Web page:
Wednesday, October 23, 2019
Investors in Woori Bank’s DLFs Lose 60% of Principal
Devastating Losses
Investors in Woori Bank’s DLFs Lose 60% of Principal
  • By Yoon Young-sil
  • September 18, 2019, 10:44
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Investors in Woori Bank’s derivatives-linked funds (DLFs) that come due on Sept. 19 can collect only 40 percent of their principal.

Investors in Woori Bank’s German government bond-based derivatives-linked fund (DLF) products which mature on Sept. 19 are set to suffer a devastating loss as they can collect only 40 percent of their principal. The 60 percent loss ratio is better than the earlier estimate of 95 to 100 percent. However, controversy is expected to flare up over compensation for losses as investors suffer huge losses.

According to the contractual terms and conditions of the controversial products, the final rate of return is calculated based on the interest rate of Germany’s 10-year government bonds three days before the maturity. The interest rate of Germany’s 10-year government bonds was closed at -0.511 percent on Sept. 16.

Woori Bank sold a total of 126.60 billion won (US$106.30 million) of the DLFs. Of the total, 36 billion won (US$30.23 million) worth of the products matures this month, including the 13.40 billion won (US$11.25 million) coming due on Sept. 19. When the loss ratio of 60 percent is applied, losses would amount to 21.60 billion won (US$18.14 million) this month alone. In addition, 30.30 billion won (US$25.44 million) worth of the products will mature next month and 55.90 billion won (US$46.94 million) in November. If the interest rate remains the same, losses will reach 18.18 billion won (US$15.26 million) next month and 33.54 billion won (US$28.16 million) in November.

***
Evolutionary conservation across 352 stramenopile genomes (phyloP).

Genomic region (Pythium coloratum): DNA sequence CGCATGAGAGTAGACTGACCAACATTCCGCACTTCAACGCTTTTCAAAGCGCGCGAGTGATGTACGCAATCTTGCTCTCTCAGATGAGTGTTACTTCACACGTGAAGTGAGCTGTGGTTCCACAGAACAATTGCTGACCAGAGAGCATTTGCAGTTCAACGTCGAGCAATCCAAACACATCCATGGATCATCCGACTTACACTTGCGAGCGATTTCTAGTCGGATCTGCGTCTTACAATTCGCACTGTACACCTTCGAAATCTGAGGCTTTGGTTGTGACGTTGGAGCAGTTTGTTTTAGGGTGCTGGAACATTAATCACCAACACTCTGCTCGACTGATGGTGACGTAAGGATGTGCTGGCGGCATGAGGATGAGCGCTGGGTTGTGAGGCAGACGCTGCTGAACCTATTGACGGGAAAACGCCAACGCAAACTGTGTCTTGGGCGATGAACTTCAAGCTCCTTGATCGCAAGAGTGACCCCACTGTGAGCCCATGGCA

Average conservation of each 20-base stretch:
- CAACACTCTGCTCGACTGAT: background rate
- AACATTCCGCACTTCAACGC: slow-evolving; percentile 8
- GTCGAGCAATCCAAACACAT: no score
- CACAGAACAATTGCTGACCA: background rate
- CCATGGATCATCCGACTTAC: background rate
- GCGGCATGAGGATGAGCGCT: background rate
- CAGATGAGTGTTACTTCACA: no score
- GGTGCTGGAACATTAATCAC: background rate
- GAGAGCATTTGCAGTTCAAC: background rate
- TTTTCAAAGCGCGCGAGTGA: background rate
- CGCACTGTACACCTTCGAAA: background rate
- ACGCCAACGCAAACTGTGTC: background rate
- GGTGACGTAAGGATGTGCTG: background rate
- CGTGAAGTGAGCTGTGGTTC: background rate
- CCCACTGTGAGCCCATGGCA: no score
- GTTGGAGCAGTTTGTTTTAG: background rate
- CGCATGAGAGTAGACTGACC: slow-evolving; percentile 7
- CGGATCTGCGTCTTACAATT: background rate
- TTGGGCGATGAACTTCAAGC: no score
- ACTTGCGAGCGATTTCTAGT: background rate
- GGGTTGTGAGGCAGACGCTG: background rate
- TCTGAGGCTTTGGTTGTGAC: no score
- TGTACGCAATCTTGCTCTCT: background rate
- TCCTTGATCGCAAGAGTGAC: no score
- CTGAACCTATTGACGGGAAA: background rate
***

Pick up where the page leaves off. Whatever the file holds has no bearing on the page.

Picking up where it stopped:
Woori Bank’s DLFs is designed so that investors begin to suffer a loss if the interest rate of Germany’s 10-year government bonds falls below -0.2 percent. The interest rate of Germany’s government bonds has shown a steady decline and it once dropped to -0.7 percent, a level where the entire principal amount disappears. But it has recently rebounded, reducing the expected losses.

When the DLFs come due and their loss rates are determined in the future, a large number of investors are expected to file a civil complaint with the Financial Supervisory Service (FSS) for dispute mediation and controversy will grow over compensation for losses.

Currently, the FSS is conducting an investigation into the issue and found out that some products were incompletely sold. It is planning to hold a DFL dispute mediation committee as early as October and decide on the ratio of compensation for losses. Until now, 150 requests for dispute mediation have been submitted to the committee.